For twinning to be made more attractive to beef producers, the risks associated with it need to be addressed. Thus selection for twinning will be most effective when paired with selection for animals with lower rates of dystocia and improved rebreeding rate (even with twins), although this is likely to be difficult. Management at all stages of reproduction should also aim to mitigate the risks, and is likely to prove more effective at improving outcomes.

Researchers suggest that determining which cows in the herd are carrying twins vs single calves is crucial for improving outcomes. Separating the herd and providing greater nutrition and supervision to the twin-pregnancy cows should help to ensure that all animals receive the nutrition and assistance they require. Supervision prior to calving is also important in order to provide assistance in cases of dystocia, and it must be remembered that cows carrying twins tend to calve roughly a week earlier than cows with single calves.

Managing difficult calvings is important, as it appears that the increased risk of placental retention is linked to the increased risk of malpresentation dystocia and reduced gestation length, as studies have found that even in single calf pregnancies, dystocia and shorter gestation length are associated with increased placental retention. This is significant in terms of reproductive ability, as Echternkamp and Gregory published work in 2002 that indicated that placental retention reduces subsequent conception rates by 7-8%, whether in single or twin birth cases. Dystocia also has a role to pay in the increased calf mortality seen in twins; so good management can help to prevent losses in that regard too.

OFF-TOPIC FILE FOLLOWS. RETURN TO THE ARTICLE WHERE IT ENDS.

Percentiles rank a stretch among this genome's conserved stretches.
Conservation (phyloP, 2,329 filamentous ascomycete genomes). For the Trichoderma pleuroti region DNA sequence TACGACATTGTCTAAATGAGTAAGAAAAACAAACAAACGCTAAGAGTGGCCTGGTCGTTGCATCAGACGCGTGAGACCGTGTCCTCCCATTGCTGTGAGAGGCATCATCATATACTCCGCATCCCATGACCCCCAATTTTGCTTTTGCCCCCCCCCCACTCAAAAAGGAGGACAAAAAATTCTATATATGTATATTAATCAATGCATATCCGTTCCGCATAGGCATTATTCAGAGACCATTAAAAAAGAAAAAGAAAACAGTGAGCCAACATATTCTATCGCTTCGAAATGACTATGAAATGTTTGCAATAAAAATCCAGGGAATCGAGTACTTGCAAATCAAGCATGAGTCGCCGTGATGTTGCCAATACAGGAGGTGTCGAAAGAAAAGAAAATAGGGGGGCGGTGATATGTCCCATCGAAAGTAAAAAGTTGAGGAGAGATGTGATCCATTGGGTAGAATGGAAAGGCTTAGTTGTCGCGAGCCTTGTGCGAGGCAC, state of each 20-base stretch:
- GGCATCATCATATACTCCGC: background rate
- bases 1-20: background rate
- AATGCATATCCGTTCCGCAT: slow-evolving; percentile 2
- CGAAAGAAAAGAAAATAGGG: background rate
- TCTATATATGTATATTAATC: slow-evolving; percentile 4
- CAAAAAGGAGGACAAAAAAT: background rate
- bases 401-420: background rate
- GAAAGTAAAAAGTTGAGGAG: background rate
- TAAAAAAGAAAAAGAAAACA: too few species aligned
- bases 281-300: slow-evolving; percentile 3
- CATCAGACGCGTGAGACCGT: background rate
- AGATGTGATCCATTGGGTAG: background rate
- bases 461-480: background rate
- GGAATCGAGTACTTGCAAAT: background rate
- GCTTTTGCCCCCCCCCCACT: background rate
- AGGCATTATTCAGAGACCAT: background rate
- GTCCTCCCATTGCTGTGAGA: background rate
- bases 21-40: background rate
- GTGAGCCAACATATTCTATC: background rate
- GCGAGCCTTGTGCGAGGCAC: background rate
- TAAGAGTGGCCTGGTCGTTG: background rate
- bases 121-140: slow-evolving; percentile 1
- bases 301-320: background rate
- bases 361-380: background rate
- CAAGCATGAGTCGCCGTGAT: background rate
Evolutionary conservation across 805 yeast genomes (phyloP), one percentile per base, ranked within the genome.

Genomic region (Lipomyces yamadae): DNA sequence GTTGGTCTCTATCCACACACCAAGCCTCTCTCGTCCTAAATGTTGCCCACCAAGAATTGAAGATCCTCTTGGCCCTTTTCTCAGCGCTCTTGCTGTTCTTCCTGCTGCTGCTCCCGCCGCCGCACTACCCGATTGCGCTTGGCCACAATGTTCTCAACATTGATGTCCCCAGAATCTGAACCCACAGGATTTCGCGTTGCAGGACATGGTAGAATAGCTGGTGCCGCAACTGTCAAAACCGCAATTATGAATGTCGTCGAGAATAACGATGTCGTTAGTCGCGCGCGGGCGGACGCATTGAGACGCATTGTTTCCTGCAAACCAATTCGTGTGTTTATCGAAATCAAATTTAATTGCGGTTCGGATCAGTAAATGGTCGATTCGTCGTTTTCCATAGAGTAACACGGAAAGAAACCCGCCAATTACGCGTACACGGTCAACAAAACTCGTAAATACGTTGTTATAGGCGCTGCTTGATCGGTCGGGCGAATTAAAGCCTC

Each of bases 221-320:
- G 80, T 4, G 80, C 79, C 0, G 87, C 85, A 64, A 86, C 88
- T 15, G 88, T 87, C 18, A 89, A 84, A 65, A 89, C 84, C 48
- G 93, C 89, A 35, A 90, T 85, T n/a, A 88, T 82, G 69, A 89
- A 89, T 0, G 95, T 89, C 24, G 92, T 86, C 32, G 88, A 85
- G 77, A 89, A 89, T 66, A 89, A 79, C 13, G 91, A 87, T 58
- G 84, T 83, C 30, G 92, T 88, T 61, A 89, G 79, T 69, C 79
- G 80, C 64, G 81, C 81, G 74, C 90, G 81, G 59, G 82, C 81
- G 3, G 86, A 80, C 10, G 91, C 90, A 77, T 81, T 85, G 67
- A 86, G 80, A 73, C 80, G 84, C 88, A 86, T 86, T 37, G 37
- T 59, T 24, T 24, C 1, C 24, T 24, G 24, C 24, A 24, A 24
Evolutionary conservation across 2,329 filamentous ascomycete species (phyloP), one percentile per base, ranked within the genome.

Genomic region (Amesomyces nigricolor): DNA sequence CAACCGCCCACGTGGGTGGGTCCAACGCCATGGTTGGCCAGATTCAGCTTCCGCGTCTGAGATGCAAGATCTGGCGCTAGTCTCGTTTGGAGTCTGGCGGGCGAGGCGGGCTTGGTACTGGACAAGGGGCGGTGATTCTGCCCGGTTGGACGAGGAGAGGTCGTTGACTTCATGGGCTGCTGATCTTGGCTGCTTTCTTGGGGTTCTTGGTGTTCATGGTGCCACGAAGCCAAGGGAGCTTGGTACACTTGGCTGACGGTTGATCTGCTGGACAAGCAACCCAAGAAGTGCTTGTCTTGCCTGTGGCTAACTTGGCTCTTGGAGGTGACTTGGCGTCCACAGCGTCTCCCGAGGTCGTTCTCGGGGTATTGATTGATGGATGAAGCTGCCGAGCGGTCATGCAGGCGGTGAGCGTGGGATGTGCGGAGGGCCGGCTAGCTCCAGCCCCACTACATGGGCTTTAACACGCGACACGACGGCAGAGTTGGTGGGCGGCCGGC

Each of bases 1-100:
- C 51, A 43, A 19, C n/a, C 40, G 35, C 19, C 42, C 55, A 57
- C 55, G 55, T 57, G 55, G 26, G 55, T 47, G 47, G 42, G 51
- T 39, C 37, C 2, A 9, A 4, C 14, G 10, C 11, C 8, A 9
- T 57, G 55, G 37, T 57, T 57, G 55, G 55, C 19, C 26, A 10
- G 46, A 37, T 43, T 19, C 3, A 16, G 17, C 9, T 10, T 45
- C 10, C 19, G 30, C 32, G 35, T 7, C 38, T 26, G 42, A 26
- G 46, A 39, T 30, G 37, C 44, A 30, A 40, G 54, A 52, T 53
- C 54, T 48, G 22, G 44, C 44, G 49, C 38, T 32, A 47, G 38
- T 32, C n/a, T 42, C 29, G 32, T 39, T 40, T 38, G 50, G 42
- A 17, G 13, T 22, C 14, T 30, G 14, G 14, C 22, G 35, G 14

Management of the calves and cows in the first few hours or days is crucial, as producers must watch for rejection of one of the twins. It is also good practice to provide extra colostrum to ensure both twins receive sufficient protection and nutrition. Efforts should also be made to ensure male-female twin pairs are noted, as the females will most likely be freemartins.

Some research suggests that weaning calves early (between 6-8 weeks of age or even earlier) can help to improve postpartum reproductive performance, and thus early weaning strategies might be implemented for cows with twins in order to reduce the lengthening effect twin births usually has on return to oestrus and interval between conceptions. This may pose a challenge for producers and is quite different to standard practice in southern Australia, but serves as a reminder that some of the potential negative aspects of twinning can be overcome. However, the benefits of early weaning were found to be less significant when cows are well-nourished.

More extensive economic modelling and assessment would also be useful in order to determine if the economic returns from twinning do indeed help to offset the increased costs associated with greater feed requirements, more intensive management and potential impacts to cattle health. The pay-off may vary depending on the environment and production system, so it would be interesting to determine where twinning in beef cattle could be best implemented.


For further information, the following articles and papers are a good start:

Brief summary of US-MARC study:

Report by K. A. Nephawe:

Research from Australia (1990s):

Information about Leo Cummins’ herd:

(Feature image from